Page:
The county court judge denied the defendant’s motion for resentencing citing his long criminal history and the fact that he had relapsed into drugs and crime despite completing substance abuse programs during prior incarcerations.  In a unanimous reversal of the lower court’s decision, the First Department pointed to the defendant’s achievements following his B felony drug conviction including the completion of substance abuse programs, favorable evaluations from corrections officials, and his acceptance into a two-year residential treatment program indicating that these factors outweighed the defendant’s criminal history.  This decision reinforces the argument that the granting of resentencing for B felony offenders serving indeterminate sentences should be the norm, not the exception.  It should prove helpful to attorneys filing § 440.46 motions for clients with extensive criminal histories. 

Additional court decisions on the issue of “substantial justice” in CPL § 440.46 resentencing cases can be found on our website at: http://www.communityalternatives.org/publications/substantialJustice.html

Wednesday, January 4, 2012

Treatment Court Judges Should Embrace the Use of Medically Assisted Treatment (MAT) in their Courts

In New York City in 2010, nearly one-quarter, or 21.8% of defendants admitted to treatment court identified heroin (an opiate) as their drug of choice.  For the rest of New York, that number is only slightly lower at 17.9%.  The good news for these individuals is that there are medications that have been proven to be very effective at treating opioid addiction.  The bad news is that many treatment court judges refuse to utilize this proven means of treatment, and even go so far as to deny treatment court admission to  defendants who are currently being treated with one of these medications.  The Legal Action Center recently released an article titled, “Legality of Denying Access to Medication Assisted Treatmentin the Criminal Justice System.”  The article goes beyond failure to use medication assisted treatment (MAT) in treatment court, indicating that MAT should be available to individuals at all stages of the criminal justice system, including prison.  The Legal Action Center posits that to deny opiate-addicted individuals MAT violates their 8th Amendment rights (prohibiting cruel and unusual punishment) and their 14th Amendment rights (guaranteeing due process).  While these legal arguments may have to be utilized in the long-term to compel criminal justice actors to use MAT, our hope is that the failure to use it in treatment court can be reversed in the short-term by educating judges as to the efficacy of these medications, how they work, and how the benefits of MAT outweigh the risks.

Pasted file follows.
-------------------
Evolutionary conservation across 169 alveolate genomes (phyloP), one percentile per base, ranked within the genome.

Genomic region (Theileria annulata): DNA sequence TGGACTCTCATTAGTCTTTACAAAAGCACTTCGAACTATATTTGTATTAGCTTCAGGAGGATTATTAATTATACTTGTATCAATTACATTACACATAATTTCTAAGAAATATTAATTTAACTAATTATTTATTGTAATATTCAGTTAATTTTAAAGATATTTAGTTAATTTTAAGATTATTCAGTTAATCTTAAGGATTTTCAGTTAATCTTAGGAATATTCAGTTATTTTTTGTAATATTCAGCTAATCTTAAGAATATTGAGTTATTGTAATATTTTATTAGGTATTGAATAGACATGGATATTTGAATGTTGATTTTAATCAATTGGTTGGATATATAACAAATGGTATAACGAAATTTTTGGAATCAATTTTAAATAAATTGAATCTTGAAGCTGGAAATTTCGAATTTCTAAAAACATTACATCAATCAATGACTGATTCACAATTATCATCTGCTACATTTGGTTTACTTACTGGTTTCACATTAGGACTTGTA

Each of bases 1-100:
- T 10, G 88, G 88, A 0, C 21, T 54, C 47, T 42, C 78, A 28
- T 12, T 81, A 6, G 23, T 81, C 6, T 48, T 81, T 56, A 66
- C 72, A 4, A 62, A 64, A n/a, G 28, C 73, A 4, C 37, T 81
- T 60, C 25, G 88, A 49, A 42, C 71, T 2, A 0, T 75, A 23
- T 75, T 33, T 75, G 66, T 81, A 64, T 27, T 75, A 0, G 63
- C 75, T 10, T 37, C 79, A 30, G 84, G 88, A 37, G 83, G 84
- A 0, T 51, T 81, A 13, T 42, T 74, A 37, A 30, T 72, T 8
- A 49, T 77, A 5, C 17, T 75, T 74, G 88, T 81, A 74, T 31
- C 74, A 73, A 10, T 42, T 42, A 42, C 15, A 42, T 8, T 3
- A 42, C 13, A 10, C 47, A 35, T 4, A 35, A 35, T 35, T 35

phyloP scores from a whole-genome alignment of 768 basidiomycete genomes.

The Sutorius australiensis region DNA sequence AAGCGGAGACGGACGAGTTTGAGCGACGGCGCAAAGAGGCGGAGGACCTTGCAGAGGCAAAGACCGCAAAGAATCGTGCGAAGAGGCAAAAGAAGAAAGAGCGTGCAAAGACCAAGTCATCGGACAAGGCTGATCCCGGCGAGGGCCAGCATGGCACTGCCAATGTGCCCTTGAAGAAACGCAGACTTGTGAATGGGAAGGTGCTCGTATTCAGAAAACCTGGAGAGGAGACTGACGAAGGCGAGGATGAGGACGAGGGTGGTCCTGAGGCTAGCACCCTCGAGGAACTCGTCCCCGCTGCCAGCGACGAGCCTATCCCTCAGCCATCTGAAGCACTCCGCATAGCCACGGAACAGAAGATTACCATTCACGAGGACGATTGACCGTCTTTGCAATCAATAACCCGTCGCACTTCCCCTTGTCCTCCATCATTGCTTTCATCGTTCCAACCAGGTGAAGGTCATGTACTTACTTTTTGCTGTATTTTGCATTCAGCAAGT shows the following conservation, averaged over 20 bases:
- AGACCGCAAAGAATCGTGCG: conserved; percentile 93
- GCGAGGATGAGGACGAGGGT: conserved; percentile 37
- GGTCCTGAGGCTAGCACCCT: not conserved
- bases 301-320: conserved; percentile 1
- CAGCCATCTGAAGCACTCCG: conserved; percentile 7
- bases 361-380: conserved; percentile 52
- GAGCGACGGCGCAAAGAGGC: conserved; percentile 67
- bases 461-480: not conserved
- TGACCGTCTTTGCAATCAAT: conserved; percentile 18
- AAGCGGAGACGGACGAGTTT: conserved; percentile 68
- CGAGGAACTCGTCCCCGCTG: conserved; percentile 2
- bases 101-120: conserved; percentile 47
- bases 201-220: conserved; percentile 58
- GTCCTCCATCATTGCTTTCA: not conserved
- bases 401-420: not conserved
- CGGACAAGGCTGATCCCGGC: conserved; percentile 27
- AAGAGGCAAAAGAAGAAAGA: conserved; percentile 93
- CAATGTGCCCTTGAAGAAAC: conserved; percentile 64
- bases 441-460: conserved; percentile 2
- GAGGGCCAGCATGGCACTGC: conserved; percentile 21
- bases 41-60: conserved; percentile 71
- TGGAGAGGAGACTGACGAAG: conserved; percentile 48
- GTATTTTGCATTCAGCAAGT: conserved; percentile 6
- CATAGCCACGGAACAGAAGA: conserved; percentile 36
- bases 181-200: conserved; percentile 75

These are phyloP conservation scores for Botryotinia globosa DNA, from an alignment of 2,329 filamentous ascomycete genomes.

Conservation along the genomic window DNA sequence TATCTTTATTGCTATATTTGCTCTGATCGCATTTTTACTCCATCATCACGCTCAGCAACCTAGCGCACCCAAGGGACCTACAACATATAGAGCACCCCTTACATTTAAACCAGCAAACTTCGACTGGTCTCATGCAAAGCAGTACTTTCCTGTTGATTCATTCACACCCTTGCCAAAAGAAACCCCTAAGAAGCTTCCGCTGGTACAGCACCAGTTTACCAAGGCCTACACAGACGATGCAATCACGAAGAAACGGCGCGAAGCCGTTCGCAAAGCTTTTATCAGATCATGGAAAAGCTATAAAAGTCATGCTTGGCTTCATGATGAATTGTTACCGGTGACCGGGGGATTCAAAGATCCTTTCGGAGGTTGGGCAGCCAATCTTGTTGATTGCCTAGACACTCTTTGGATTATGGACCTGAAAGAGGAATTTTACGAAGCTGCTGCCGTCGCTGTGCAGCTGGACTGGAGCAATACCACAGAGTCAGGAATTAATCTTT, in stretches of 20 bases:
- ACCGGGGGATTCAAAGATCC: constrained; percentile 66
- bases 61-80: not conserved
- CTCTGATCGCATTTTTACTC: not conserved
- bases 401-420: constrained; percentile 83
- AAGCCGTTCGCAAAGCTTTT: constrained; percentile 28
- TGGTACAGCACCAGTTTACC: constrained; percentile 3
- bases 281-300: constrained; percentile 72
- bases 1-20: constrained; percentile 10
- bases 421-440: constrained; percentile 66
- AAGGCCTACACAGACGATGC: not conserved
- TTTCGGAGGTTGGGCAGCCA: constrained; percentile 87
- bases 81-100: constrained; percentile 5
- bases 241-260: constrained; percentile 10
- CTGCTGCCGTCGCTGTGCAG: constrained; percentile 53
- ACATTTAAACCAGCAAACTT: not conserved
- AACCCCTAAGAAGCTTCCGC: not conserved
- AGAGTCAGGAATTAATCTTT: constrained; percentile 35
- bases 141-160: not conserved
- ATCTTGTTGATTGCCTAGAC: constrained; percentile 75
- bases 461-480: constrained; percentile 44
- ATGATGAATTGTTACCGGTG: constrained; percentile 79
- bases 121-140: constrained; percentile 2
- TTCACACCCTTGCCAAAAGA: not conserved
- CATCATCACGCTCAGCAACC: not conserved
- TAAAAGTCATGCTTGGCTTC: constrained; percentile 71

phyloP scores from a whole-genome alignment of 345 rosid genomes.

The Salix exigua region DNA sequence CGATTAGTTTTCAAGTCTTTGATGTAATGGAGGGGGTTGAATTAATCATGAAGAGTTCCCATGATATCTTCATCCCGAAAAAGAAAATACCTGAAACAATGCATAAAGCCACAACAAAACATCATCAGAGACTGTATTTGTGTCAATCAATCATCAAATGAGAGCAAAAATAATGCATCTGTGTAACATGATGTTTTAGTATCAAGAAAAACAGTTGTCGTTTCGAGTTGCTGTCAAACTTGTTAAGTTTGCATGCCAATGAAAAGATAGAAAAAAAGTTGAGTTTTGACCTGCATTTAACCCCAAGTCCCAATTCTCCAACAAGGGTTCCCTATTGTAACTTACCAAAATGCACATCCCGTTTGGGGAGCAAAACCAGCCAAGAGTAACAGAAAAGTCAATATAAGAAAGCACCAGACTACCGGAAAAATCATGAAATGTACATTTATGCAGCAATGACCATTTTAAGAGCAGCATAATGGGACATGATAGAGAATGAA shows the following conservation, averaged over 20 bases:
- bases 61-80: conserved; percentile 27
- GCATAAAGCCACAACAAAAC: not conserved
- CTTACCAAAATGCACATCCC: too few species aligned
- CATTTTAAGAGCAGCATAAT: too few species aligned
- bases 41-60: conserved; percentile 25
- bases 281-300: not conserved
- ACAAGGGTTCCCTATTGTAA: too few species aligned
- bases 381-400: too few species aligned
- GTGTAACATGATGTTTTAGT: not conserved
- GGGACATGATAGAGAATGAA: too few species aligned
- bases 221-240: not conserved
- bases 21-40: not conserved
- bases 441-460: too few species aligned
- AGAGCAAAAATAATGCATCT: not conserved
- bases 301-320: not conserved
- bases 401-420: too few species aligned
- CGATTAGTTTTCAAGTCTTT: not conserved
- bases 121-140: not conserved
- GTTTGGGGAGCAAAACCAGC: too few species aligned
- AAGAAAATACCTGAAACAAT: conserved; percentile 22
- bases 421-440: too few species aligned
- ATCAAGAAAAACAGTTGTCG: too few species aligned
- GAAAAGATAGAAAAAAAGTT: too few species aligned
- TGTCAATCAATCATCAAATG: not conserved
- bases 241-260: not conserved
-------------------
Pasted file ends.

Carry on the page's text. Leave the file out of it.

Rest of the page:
The two medications commonly administered to treat those suffering from an opioid addiction are methadone and buprenorphine (often sold under the trade names Subutex and Suboxone).  These medications normalize brain chemistry, block the euphoric effects of opioids, and relieve physiological cravings. The use of these medications has been studied extensively, and over 300 published studies confirm MAT is both safe and clinically effective for opioid dependence.  Using MAT to safely and effectively treat heroin addiction not only reduces drug arrests and crimes related to heroin abuse, but also reduces the spread of diseases and viruses such as HIV, which are often acquired through the use of shared needles. 

                Not surprisingly, given its proven effectiveness, the National Association of Drug Court Professionals has strongly recommended the use of MAT in drug courts.  California has gone as far as to pass a law prohibiting judges from banning opioid replacement therapy.  Notably, this law was passed after a drug court participant died of a heroin overdose because the judge ordered him to stop taking methadone.  This tragedy highlights how dangerous it can be to remove individuals from MAT.  Despite this danger, several judges routinely require defendants to detoxify from methadone or buprenorphine treatment as a condition of receiving an alternative to incarceration such as treatment court, even if doing so goes against the advice of a treating physician.  This course of action leaves defendants destined to fail: one study found that 82% of patients who had left methadone treatment relapsed to heroin addiction within 12 months.[1]